We’re taking back control: Liverpool City Region Mayor announces biggest shake up to bus network in 40 years

Mayor Steve Rotheram stands in front of a yellow bus holding a card saying 'we're taking back control'

Liverpool City Region Mayor Steve Rotheram has hailed a ‘new era’ for public transport in the region after he announced that he will be franchising the region’s buses.

The decision, which marks the biggest shake up to the region’s bus network in almost 40 years, was taken by Mayor Rotheram following the recommendation of local authority leaders at today’s Combined Authority meeting.

It means that the Liverpool City Region will be only the second area outside of London to have a franchised system since the passing of the Transport Act in 1985, when Margaret Thatcher’s government deregulated all buses outside of the capital.

During that time, data has shown that bus services outside of London have been in rapid decline with passenger journeys falling and fares rising at a rate higher than inflation.

Under a new franchising model, private operators will still be contracted to run bus services but the Combined Authority will have greater control over fares, routes and timetables and the ability to reinvest any profit back into the network to improve services for passengers.

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Steve Rotheram, Mayor of the Liverpool City Region, said:

“Today marks the start of a new era for public transport in our area – we’re taking back control of our buses!

“Hundreds of thousands of people in our area rely on buses to get about every day, with 82% of all public transport journeys taken by bus. Yet, for far too long, our residents have been forced to contend with a second-class service that places profit before passengers and leaves behind the very people who need it most.

“Today we have chosen a completely new course for the future of our buses. Under franchising, we will have greater control over fares, tickets and routes to ensure that bus services are run in the best interests of passengers – not shareholders.

“Whilst it will take a few years to reregulate the whole network, and the change will be transformational – it is not one that will happen overnight. There are several stages that we still need to go through before we can expect to see franchised buses on our roads.

“By turning back the clock on nearly 40 years of failed deregulation, we’re putting our buses back where they belong: under public control. It is another massive step forward on our journey to building an integrated London-style transport network that will make getting around our region faster, cheaper, greener, simpler and more reliable.”

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Cllr Liam Robinson, leader of Liverpool City Council and Portfolio Holder for Transport said:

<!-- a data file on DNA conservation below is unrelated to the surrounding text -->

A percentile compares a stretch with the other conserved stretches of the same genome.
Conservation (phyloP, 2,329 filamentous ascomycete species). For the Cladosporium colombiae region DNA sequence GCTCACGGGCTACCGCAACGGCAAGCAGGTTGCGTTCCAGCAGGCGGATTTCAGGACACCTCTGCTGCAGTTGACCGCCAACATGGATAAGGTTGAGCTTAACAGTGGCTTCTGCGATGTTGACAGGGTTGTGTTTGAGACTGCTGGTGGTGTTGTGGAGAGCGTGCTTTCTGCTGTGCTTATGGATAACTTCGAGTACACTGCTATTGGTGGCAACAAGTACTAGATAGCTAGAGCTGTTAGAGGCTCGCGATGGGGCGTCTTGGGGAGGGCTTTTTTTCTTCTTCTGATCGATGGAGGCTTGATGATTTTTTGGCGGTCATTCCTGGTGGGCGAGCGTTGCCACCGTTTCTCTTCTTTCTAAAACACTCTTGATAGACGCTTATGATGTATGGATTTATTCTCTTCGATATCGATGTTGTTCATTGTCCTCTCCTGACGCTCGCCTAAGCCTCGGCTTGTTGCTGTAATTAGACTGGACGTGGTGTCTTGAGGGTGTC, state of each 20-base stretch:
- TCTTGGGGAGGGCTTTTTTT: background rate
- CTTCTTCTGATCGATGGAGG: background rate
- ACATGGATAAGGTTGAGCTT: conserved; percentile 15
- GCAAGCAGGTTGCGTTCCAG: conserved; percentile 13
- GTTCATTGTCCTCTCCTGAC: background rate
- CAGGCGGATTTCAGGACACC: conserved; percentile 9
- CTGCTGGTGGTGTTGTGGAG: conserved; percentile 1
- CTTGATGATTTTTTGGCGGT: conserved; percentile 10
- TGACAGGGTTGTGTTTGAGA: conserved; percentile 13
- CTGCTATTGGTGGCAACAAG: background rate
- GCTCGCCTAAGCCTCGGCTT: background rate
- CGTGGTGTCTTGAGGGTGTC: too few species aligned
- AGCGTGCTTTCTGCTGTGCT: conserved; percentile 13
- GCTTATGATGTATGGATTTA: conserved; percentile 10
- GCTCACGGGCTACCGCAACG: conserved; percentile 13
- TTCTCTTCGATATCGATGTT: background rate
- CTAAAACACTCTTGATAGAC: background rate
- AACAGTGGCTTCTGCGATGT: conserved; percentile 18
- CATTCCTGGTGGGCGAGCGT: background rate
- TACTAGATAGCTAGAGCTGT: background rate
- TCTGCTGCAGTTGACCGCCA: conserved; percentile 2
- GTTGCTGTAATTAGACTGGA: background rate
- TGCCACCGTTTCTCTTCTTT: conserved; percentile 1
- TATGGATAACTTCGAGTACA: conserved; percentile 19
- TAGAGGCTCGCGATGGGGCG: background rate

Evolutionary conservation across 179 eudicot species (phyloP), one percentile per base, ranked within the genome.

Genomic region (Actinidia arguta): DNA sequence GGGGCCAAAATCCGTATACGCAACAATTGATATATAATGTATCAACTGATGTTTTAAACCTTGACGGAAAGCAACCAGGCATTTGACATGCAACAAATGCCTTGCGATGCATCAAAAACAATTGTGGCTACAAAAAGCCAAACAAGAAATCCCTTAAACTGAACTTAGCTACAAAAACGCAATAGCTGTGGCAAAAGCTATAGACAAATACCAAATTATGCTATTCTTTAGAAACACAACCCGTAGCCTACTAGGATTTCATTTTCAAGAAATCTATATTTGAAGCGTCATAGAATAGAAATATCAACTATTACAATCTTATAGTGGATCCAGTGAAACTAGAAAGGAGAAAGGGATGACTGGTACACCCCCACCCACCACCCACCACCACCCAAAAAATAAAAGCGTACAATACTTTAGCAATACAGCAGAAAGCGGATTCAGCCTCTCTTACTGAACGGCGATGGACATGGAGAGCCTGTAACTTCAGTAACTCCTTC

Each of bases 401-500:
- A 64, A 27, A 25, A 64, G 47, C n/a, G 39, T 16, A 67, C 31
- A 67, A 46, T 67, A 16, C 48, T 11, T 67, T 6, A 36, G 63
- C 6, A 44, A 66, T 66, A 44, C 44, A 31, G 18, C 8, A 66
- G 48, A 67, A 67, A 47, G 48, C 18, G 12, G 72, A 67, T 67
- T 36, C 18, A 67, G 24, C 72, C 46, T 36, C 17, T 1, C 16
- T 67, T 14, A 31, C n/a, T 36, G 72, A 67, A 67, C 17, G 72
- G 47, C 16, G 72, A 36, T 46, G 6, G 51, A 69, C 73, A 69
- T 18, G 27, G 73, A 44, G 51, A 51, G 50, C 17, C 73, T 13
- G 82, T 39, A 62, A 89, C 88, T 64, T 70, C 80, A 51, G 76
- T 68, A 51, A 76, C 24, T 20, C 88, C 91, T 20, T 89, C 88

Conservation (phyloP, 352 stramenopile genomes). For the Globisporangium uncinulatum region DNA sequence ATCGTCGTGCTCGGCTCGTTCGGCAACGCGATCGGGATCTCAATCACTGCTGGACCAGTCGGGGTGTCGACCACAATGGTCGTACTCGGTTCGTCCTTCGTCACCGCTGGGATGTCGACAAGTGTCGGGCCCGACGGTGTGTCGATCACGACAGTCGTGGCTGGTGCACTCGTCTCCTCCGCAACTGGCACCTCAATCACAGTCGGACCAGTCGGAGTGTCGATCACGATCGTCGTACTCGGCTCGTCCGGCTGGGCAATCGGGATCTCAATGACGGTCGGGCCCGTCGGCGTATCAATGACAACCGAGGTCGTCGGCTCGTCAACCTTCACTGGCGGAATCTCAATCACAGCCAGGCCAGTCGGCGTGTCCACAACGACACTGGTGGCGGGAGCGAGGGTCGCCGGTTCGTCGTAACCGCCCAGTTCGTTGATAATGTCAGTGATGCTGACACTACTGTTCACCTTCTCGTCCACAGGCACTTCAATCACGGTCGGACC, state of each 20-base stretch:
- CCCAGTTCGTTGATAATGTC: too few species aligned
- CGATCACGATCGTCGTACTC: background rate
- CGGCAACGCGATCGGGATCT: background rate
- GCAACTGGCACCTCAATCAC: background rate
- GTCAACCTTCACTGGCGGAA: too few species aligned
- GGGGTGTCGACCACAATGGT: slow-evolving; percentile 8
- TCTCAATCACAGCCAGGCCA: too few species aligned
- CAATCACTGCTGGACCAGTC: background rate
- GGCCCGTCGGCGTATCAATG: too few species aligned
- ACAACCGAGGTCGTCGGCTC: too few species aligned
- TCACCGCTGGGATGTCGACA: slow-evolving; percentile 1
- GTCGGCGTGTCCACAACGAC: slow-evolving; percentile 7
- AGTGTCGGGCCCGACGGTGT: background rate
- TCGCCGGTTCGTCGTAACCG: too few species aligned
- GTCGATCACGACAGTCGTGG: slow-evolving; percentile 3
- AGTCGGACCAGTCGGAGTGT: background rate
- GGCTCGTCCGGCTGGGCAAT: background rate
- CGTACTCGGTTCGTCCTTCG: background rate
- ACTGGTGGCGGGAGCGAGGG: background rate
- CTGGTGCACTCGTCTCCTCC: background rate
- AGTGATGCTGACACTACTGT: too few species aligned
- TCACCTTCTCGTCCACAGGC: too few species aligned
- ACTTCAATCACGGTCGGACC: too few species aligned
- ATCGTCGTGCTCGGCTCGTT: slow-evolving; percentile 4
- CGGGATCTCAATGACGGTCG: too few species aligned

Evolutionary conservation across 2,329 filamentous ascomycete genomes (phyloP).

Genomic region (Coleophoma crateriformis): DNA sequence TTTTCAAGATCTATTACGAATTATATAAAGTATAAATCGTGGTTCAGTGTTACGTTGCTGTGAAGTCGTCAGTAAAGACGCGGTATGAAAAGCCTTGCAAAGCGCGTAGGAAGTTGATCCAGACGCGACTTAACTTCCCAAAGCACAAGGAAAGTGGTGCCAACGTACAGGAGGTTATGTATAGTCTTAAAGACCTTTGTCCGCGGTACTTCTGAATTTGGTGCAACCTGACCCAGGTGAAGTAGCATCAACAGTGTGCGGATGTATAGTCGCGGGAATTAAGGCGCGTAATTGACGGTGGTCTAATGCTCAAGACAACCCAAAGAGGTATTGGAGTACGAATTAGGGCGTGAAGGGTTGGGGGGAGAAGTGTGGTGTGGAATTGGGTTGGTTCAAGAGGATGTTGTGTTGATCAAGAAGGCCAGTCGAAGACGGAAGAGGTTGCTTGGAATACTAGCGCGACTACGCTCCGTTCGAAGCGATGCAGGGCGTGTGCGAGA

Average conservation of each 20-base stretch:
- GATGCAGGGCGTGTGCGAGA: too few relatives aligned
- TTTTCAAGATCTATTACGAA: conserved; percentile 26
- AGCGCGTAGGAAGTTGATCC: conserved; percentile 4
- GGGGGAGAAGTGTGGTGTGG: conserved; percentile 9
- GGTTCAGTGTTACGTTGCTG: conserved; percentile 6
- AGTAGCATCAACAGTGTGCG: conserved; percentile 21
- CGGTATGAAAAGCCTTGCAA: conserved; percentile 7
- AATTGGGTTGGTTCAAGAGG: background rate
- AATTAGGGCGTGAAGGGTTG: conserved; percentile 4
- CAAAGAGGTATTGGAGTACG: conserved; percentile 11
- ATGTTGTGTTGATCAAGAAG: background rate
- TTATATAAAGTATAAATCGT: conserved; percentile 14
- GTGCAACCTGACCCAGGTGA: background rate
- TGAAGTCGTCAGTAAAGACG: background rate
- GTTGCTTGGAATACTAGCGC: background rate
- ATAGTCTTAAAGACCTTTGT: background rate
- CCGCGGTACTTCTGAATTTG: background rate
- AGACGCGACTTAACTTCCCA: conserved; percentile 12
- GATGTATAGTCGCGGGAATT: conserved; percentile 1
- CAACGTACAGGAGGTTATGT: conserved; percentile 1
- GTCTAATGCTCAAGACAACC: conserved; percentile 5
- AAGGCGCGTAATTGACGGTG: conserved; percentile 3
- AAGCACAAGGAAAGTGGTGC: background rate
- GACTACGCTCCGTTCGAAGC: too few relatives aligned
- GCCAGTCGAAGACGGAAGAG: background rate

“This is a landmark decision and the culmination of many years of hard work and careful consideration.

“The shared vision of Mayor Rotheram, myself and other leaders in the city region is of a bus service that works for everyone – and we believe that means taking greater local public control of the network so we can do things like set fares, routes and timetables.

“And people overwhelmingly agree with us – almost 70% of respondents to the consultation held this summer said they backed plans for bus franchising in the Liverpool City Region.

“This important step forward means we can now start planning for how we improve bus services in the future, whether that’s by simplifying ticketing to ensure passengers always pay the lowest fares for their journeys or making sure services are better connected with rail, active travel routes and our Mersey Ferries.”

The Mayor’s decision follows a major 12-week consultation which revealed that 69% of the public support franchising, and all six of the region’s local authority leaders recommended that a franchised system would provide the best value to the taxpayer.

Under the plans, buses would be able to better integrate with other modes of transport – including the region’s £500m fleet of new, publicly-owned trains – and ticketing would be made simpler and more convenient with the introduction of a tap-and-go system. Daily fare caps would ensure passengers would always pay the cheapest fare across the whole network.

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To ensure a smooth transition, franchising will be introduced in phases, with the first franchised buses starting to run in St Helens by late 2026 and the move to a fully franchised system across the whole of the Liverpool City Region by the end of 2028.

In the period up to full transition, the Combined Authority will work with central government and bus operators to plan and improve bus services to best support the region’s objectives.

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